Discover the Benefits of DBT for Individuals in Substance Use Disorder Recovery   Dialectical Behavioral Therapy (DBT) has emerged as a powerful evidence-based approach to addressing the complexities of substance use disorders, offering a comprehensive toolkit that extends beyond conventional methods. In this six-hour training, participants will delve into the core principles and techniques of DBT, exploring how they enrich SUD treatment by fostering mindfulness, enhancing interpersonal skills, regulating emotions, and bolstering distress tolerance. This training package includes a 6-hour PowerPoint presentation (full curriculum) and a 13-page handout packet. There are various options for presenting the 6 hours of content, including through a 1, 2, or 3-hour workshop, a single full-day (6-hour) training session, or two 3-hour sessions, which allows for convenient scheduling while maintaining satisfactory coverage of the material. All materials contained in this training package are 508 compliant.   Learning Objectives: At the end of this training, participants will be able to: Distinguish two (2) specific behaviors that DBT is designed to treat and the origins of DBT Describe the four (4) groups of skills utilized in DBT (Mindfulness, Interpersonal Effectiveness, Emotion Regulation, and Distress Tolerance) Identify two (2) ways in which DBT skills can be useful for substance use disorders Apply one (1) specific DBT Skill pertaining to one of the four (4) DBT skills Explain two (2) specific ways in which DBT can be integrated into an SUD treatment setting In-Depth Description of Training:  Originally developed to address chronic suicidal ideation and borderline personality disorder (BPD), DBT blends cognitive behavioral therapy (CBT) with a dialectical philosophy, emphasizing acceptance and change simultaneously. Over time, research has shown its effectiveness in treating a spectrum of mood disorders including depression, post-traumatic stress disorder (PTSD), eating disorders, and importantly, substance use disorders. This training explores how DBT goes beyond its original purpose, becoming a pivotal intervention in reshaping behavioral patterns and becoming a crucial tool in reshaping behaviors, particularly concerning substance misuse. Through this structured curriculum, participants will gain insights into the four core skill sets (modules) of DBT: Mindfulness, Interpersonal Effectiveness, Emotion Regulation, and Distress Tolerance. Throughout this training, participants will examine the nuanced ways in which each skill set intertwines with SUD treatment, promoting a holistic approach toward recovery. Mindfulness, as the cornerstone of DBT, encourages individuals to embrace the present moment, detaching from harmful thought patterns and impulses. Interpersonal Effectiveness skills equip individuals with strategies for building healthy relationships, crucial in navigating support networks during recovery journeys. Emotion Regulation skills teach mechanisms for managing intense feelings, providing tools to modulate emotional responses without resorting to substance use, while distress tolerance skills empower individuals to withstand cravings and urge to use, fostering resilience in recovery. Moreover, this training underscores the importance of DBT in addressing co-occurring mental health disorders, breaking down barriers to recovery, and promoting sustained abstinence from substances. By fostering engagement, trust, and collaboration, DBT sets the stage for long-term success, enabling individuals to reclaim agency over their lives and forge a path toward lasting wellness. In summary, this six-hour training serves as a roadmap towards integrating DBT principles into SUD treatment, equipping participants with the knowledge and skills necessary to effect transformative change in the lives of those grappling with substance misuse.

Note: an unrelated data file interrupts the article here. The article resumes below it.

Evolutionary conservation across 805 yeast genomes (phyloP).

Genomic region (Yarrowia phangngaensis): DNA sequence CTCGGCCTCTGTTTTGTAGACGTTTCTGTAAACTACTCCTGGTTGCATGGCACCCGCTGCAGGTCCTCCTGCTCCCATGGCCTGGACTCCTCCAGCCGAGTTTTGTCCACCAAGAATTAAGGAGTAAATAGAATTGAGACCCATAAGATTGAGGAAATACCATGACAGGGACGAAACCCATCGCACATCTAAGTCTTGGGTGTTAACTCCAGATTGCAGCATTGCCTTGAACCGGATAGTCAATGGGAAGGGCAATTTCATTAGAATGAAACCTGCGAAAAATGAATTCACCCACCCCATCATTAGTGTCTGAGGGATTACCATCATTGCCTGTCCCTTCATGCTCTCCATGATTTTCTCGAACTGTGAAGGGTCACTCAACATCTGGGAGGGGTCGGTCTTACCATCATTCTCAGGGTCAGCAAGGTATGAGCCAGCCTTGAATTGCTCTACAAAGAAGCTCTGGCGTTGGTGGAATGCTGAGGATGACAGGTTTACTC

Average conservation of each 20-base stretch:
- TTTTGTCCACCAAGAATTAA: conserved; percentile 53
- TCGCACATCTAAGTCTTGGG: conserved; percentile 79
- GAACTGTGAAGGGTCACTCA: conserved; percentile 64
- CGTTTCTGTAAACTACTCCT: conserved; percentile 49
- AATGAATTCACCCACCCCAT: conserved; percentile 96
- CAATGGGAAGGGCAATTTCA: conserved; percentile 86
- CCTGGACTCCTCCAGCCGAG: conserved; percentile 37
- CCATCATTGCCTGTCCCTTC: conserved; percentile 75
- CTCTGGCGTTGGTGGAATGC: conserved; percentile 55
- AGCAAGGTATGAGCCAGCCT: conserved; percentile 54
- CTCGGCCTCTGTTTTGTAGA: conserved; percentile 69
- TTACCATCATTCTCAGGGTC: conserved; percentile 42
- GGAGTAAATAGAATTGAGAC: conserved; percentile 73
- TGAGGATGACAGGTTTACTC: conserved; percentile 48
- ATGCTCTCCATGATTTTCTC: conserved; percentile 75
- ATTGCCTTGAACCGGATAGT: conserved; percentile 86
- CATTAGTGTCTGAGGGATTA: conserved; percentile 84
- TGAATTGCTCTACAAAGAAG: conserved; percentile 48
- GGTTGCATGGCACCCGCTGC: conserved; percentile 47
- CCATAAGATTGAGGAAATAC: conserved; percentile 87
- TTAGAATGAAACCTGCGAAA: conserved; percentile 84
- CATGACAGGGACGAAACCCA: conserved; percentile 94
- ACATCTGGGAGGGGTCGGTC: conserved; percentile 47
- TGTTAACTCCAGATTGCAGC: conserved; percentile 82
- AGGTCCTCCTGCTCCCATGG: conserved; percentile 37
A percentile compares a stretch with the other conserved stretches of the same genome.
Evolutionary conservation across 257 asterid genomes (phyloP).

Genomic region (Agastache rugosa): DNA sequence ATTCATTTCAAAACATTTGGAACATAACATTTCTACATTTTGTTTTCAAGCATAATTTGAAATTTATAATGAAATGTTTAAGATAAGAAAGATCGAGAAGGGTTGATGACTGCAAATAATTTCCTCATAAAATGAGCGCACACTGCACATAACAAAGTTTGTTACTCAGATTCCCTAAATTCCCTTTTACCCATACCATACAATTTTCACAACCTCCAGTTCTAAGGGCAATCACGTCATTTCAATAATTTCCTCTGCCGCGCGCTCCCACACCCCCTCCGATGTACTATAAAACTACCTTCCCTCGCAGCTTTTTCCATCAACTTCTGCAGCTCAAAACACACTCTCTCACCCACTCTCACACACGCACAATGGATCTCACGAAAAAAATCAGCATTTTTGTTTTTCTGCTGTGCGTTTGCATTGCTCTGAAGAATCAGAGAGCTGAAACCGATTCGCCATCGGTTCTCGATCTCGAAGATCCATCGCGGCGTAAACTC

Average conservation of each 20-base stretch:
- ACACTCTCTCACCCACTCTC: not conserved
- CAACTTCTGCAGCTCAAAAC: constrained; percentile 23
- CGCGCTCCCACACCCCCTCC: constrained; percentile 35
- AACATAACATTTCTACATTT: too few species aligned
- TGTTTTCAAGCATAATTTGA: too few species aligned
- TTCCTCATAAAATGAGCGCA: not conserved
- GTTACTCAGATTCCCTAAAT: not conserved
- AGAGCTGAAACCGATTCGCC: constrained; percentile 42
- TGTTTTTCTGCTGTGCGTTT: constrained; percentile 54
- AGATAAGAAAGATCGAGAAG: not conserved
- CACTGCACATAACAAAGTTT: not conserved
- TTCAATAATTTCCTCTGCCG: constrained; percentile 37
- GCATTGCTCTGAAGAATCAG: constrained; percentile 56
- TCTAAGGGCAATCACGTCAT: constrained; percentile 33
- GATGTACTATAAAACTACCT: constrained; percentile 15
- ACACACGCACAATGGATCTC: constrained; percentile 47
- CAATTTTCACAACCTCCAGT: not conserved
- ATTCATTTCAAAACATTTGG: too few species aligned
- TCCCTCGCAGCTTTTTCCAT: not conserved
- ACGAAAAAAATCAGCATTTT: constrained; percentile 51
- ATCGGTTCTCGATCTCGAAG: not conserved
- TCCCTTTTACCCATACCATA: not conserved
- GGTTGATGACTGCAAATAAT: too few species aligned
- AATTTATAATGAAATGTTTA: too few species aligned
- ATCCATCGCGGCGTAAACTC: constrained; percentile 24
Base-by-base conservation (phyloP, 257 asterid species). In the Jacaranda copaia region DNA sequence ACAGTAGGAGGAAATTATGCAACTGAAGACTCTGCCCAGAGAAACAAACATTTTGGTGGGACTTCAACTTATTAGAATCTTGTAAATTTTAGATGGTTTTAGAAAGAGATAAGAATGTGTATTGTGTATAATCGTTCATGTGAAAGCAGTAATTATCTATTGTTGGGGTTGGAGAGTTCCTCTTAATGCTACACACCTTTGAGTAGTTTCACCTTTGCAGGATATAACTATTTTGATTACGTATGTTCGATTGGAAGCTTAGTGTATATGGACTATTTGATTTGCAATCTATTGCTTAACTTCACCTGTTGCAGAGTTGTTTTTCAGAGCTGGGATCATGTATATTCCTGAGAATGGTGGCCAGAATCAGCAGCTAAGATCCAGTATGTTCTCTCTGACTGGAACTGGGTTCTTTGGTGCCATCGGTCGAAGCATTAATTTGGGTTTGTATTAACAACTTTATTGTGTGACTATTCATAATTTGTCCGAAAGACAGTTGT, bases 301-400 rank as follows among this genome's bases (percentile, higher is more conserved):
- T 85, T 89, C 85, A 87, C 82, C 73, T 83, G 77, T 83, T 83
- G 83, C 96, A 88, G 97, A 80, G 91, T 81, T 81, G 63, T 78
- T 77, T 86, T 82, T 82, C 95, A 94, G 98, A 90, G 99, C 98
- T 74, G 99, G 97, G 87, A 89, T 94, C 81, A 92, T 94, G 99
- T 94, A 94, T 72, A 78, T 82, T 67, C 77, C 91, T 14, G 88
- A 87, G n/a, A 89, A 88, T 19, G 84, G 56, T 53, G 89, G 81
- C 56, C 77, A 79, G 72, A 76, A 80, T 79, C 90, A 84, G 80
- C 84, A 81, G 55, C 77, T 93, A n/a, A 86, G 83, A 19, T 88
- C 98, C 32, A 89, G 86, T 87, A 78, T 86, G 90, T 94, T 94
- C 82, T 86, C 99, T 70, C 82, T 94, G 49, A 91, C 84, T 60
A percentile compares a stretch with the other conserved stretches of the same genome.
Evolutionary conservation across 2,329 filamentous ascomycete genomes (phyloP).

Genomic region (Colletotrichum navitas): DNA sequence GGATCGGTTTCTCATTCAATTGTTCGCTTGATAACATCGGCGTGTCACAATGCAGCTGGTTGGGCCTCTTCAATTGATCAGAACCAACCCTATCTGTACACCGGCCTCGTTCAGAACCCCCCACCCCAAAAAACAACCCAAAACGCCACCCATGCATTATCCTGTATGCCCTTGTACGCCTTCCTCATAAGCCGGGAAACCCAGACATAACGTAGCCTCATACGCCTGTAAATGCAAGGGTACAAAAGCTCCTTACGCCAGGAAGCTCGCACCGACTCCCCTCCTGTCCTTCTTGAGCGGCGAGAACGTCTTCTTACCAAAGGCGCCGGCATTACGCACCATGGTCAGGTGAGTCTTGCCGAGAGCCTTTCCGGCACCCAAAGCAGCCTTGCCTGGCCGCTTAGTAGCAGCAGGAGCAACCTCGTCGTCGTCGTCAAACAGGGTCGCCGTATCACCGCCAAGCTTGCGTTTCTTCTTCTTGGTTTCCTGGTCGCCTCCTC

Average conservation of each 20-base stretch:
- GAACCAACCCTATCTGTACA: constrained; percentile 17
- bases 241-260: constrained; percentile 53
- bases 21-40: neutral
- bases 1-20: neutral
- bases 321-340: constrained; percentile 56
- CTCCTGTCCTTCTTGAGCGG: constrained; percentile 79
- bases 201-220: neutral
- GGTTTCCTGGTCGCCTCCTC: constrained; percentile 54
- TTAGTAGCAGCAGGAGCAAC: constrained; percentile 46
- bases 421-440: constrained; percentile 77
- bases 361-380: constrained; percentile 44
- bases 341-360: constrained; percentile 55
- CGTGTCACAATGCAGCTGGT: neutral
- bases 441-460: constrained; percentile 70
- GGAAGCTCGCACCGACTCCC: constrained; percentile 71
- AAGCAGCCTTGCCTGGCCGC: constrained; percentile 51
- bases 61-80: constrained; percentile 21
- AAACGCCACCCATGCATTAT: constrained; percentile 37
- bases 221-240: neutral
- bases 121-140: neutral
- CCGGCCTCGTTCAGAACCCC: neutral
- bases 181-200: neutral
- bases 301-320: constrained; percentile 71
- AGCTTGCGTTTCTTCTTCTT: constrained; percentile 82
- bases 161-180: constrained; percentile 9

Other
This is the recording and slides for the webinar presented April 24, 2024
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The NIATx change model focuses on a sequence of four primary tools: After a walk-through, teams sometimes struggle to create a flowchart to map out the process they just examined. Whether you use a big sheet of paper and a marker, sticky notes on a dry-erase board, or any number of softwares, here are a […]
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The Nominal Group Technique (NGT) is one of the essential tools that NIATx change teams use to implement successful change projects.
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The NIATx model is designed to help teams identify and implement a process improvement. While adopting a change is a significant accomplishment, the true test lies in maintaining that change and its positive outcomes over the long term: sustaining the change. Sustainability refers to the ability to stick with the new way of doing things and […]
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In celebration of the 30th anniversary of the Addiction Technology Transfer Center Network, we're taking stock of where we've been, and looking ahead to where we are going. We invite you to listen to our Pearls of Wisdom podcast series. Each episode examines a different decade in our network's history, and features conversations with the people […]
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 In celebration of the 30th anniversary of the Addiction Technology Transfer Center Network, we're taking stock of where we've been, and looking ahead to where we are going. We invite you to listen to our Pearls of Wisdom podcast series. Each episode examines a different decade in our network's history, and features conversations with the people […]
Read More
 By Maureen Fitzgerald, Communications Manager, Great Lakes ATTC, MHTTC, and PTTC Comprehensive Community Services (CCS) is a unique Wisconsin Department of Health Services (DHS) program designed to provide a wide range of community-based, recovery-oriented, and person-centered mental health and substance use disorder services to eligible individuals across the lifespan. The program, part of the DHS Division […]